AO: How early could we predict the weather events?   

PT: We have three scales that we could monitor. The high impact storm events and heatwaves could be predicted one to two weeks ahead. The seasonal predictions functioning at low latitude areas could be predicted three months ahead to know whether the season will be dryer than normally or not. The third scale is related to measuring ocean temperatures, global precipitation features. This data could be provided half a year ahead.

AO: What is the pattern of the extreme weather events?

PT: We have already seen an increase in the number of heatwaves worldwide, an increase of droughts in the Mediterranean region, southern Africa, the far east and the Americas. We have also seen an increase in flooding events especially in the Eurasian continent and some parts of central Africa. We have also seen a growing number of tropical storms because of the oceans. These cyclones are now hitting south east Africa for the first time like the unusual four consecutive storms that hit Madagascar this spring.

AO: Could we have a forecast scenario of the possible extreme weather events that we might witness in the future?

PT: We have climate scenarios for the coming decades, we also have a decadal scale and we can say that the risk for the intense heat waves, droughts and flooding is growing as well as the intense tropical storms. According to our studies we are expecting to see an increase in all these negative impacts till 2060. If we are successful with climate mitigation, we could reduce these negative trends after 2060, what is clear is that these extreme events will continue and increase over the next four decades.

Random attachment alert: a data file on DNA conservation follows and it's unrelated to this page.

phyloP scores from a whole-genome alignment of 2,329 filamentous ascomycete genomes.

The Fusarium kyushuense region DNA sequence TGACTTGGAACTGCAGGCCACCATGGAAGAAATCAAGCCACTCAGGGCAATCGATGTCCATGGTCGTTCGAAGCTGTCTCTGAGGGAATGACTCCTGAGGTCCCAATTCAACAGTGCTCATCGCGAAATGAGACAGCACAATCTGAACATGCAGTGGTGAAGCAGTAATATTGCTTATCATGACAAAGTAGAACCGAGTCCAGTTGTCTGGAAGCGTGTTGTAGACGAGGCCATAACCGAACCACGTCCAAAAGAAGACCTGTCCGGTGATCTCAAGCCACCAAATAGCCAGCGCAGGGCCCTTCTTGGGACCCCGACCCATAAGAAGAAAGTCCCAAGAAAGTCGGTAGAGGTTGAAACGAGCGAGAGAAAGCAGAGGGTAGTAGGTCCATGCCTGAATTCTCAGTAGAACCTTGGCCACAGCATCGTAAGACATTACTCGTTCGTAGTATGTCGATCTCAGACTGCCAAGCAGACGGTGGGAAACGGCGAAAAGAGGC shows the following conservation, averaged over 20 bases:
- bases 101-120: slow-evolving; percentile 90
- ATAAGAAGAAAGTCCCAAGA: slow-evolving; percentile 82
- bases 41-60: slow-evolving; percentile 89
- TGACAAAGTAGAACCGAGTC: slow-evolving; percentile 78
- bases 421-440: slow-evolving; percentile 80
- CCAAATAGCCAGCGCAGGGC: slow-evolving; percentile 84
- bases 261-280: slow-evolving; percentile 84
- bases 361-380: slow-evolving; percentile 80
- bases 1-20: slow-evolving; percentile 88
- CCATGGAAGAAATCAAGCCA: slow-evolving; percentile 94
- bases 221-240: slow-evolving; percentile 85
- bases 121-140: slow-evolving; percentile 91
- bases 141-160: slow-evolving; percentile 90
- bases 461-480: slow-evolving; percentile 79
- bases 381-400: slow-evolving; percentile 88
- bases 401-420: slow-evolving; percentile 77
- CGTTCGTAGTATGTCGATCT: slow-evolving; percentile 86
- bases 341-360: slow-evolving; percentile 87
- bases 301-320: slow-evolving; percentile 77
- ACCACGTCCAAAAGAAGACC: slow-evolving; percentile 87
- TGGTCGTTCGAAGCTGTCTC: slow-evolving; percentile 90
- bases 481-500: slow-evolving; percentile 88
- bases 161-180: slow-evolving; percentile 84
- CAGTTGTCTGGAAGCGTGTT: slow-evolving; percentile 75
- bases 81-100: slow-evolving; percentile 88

In addition, we know that the impact of ice melting and rise of sea level will continue for centuries due to the high concentration of carbon dioxide unless we create tools to remove carbon from the atmosphere.

AO: How could developing countries profit from these climate models?